Comcast opposes Blazers' plan to put games on Web
Thursday, January 7, 2010
Portland, OR PORTLAND — The Portland Trail Blazers’ attempt to widen the reach of games televised by Comcast SportsNet Northwest through the use of Web streaming has hit a wall.
Blazers president Larry Miller stated during an Oct. 12, 2009 television appearance on “Trail Blazers Courtside” that the organization planned to broadcast all 15 of its KGW-televised games on the Internet this season. Miller also spoke of a commitment by the Blazers to stream CSN-televised games over the Web “by the end of the calendar year.”
The CSN part of Miller’s speech was widely hailed by Blazer fans, many of whom have struggled for more than two years to watch the team’s games shown on the network.
CSN is a Pacific Northwest sports-themed channel available through Comcast, a paid cable subscription service. CSN will televise 60 Blazer games this season, but the channel is not available to DirecTV and Dish Network satellite subscribers in the regional area. In addition, alternative subscription services, such as the NBA’s “League Pass,” black out Blazer games televised on CSN.
The KGW component of Miller’s promise instantly came to fruition. Individual Blazer games shown this season on KGW — a the local NBC affiliate — have been made available on the Web at blazers.com for $3.99, with the entire 15-game package set at $39.99.
“It’s been great,” said DJ Wilson, president and general manager of KGW.
She added: “The (Blazers) are incredible to work with, and I mean that very sincerely.”
However, 2010 has arrived, and none of the CSN-televised Blazer games have been streamed on the Web. Moreover, no progress is being made on the front, and negotiations have stalled.
In a sign of just how tense the relationship between the Blazers and CSN has become, the Blazers released a single statement to The Columbian when asked Wednesday for an update on Web-streaming negotiations with CSN.
“We are disappointed the carriage distribution hasn’t been resolved,” the Blazers said. “And we are now pursuing all of our rights under contract, which must be done on a confidential basis.”
The Blazers signed an exclusive 10-year, $120-million TV-distribution deal with CSN in 2007.
At the heart of the current dispute between the Blazers and CSN has been the network’s inability to fulfill its promise during original contract negotiations to create a media footprint similar to that of the Fox Sports Network, a source said.
Tim Fitzpatrick, a CSN public relations representative, said the network uses 10 separate carriers and reaches 264 regional communities.
Fitzpatrick did not specifically address whether an agreement had been reached between CSN and the Blazers to stream games on the Web by 2010.
“Our approach has always been to proceed with caution, in order to deliver any fan experience that is consistent in high quality,” Fitzpatrick said. “Because we’ve always wanted to go to market with a product that we’re confident is going to deliver a high quality experience. So, we’ve always proceeded with the view that we need to get it right before we get it first.”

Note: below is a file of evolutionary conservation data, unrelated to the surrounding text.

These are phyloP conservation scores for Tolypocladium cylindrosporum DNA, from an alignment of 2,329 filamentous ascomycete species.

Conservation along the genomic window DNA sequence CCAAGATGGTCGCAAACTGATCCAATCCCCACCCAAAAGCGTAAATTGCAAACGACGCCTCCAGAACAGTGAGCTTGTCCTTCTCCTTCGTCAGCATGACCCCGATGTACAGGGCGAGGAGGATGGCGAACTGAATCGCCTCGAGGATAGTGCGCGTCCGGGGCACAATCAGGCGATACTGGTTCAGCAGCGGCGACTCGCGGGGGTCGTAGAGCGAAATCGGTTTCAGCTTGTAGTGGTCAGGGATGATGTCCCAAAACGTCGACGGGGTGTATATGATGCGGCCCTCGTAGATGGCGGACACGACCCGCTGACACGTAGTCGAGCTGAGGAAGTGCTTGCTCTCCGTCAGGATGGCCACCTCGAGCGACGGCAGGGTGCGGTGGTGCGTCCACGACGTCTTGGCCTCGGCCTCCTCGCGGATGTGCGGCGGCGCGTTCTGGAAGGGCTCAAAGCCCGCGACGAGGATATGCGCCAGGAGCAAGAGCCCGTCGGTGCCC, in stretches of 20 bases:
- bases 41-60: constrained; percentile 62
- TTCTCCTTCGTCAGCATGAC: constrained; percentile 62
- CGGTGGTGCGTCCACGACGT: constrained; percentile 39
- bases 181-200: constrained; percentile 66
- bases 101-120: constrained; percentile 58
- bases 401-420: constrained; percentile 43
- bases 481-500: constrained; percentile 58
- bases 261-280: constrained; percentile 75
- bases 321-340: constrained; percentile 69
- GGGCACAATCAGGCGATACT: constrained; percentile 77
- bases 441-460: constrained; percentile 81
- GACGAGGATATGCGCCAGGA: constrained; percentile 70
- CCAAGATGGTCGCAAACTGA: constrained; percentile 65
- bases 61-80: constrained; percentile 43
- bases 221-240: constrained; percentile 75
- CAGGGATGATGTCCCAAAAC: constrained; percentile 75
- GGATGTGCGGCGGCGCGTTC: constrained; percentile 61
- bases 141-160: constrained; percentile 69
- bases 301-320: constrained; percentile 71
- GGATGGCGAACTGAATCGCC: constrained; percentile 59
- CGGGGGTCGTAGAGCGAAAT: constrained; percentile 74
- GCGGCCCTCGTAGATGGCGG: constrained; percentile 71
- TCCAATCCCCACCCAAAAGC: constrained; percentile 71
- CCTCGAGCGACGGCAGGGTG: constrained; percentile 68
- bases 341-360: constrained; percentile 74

Fitzpatrick stated that there are only four professional sports teams — MLB’s New York Yankees and San Diego Padres; the NBA’s Blazers and Philadelphia 76ers — currently streaming games on the Internet outside of dominant systems used by their leagues.
Fitzpatrick referred to Comcast SportsNet Philadelphia’s streaming of 76ers games as a “trial,” and added that the network has not released subscriber numbers.
“We are looking at it as a way to learn more about what technology options there are, what consumer response is going to be,” Fitzpatrick said.
Asked how the network would respond to DirectTV and Dish Network subscribers who are still unable to watch Blazer games televised on CSN, Fitzpatrick said: “We share your frustrations. We want DirecTV to carry Comcast SportsNet Northwest as badly as any other fan does. But, unfortunately, we’re not in a position to force DirecTV to do so.”
Blazers cut Randolph
The Portland Trail Blazers waived forward Shavlik Randolph on Wednesday, the team announced.
The 6-foot-10, 236-pound Randolph was signed by Portland on Dec. 30 with Portland’s second NBA hardship exemption.
Randolph appeared in two games for the Blazers this season, totaling four points, a rebound and an assist in five minutes of action.
Randolph was waived to prevent his non-guaranteed contract from becoming guaranteed Jan. 10. Should Randolph clear waivers, he could then be re-signed by the Blazers to a 10-day contract. However, a source informed The Columbian it is unlikely the team will attempt reacquire Randolph.
Portland’s roster now stands at 15 players.